Date of Original Version




Abstract or Description

In this research we address the problem of classification and labeling of regions given a single static natural image. Natural images exhibit strong spatial dependencies, and modeling these dependencies in a principled manner is crucial to achieve good classification accuracy. In this work, we present Discriminative Random Fields (DRFs) to model spatial interactions in images in a discriminative framework based on the concept of Conditional Random Fields proposed by Lafferty et al (Lafferty et al., 2001). The DRFs classify image regions by incor- porating neighborhood spatial interactions in the labels as well as the observed data. The DRF framework offers several advantages over the conventional Markov Random Field (MRF) framework. First, the DRFs allow to relax the strong assumption of conditional independence of the observed data generally used in the MRF framework for tractability. This assumption is too restrictive for a large number of applications in computer vision. Second, the DRFs derive their classification power by exploiting the probabilistic discriminative models instead of the generative models used for modeling observations in the MRF framework. Third, the interaction in labels in DRFs is based on the idea of pairwise discrimination of the observed data making it data-adaptive instead of being fixed a priori as in MRFs. Finally, all the parameters in the DRF model are estimated simultaneously from the training data unlike the MRF framework where the likelihood parameters are usually learned separately from the field parameters. We present preliminary experiments with man-made structure detection and binary image restoration tasks, and compare the DRF results with the MRF results.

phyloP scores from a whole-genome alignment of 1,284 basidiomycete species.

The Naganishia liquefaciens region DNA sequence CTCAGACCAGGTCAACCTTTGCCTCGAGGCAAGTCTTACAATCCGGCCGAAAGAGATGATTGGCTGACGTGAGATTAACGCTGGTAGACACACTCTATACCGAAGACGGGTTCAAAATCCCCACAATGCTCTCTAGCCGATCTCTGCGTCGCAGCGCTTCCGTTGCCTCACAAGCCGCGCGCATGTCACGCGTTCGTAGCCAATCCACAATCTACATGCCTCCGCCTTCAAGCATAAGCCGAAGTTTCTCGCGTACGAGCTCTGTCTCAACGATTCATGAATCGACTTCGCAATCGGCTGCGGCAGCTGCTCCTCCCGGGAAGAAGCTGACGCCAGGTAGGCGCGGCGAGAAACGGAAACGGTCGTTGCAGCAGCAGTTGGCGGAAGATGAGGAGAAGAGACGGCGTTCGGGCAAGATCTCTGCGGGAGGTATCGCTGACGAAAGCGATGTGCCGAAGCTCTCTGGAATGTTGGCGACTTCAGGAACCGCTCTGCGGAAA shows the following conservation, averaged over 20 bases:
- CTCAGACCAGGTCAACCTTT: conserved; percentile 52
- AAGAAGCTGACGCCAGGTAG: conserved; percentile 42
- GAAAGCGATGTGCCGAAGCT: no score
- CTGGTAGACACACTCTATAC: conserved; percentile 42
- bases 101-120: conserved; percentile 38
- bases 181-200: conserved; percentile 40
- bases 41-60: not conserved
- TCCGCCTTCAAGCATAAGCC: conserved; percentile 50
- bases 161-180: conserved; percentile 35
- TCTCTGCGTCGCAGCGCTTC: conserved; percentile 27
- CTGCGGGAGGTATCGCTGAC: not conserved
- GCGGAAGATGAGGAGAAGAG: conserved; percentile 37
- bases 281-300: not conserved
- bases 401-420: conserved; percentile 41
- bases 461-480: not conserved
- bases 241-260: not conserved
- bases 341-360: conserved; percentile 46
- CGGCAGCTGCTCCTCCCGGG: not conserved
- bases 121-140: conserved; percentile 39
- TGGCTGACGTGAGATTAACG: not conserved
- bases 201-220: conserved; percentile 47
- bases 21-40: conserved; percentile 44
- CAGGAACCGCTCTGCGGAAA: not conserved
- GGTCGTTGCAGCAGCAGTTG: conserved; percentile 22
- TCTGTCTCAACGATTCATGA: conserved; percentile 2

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International Journal of Computer Vision, 68, 2, 179-202.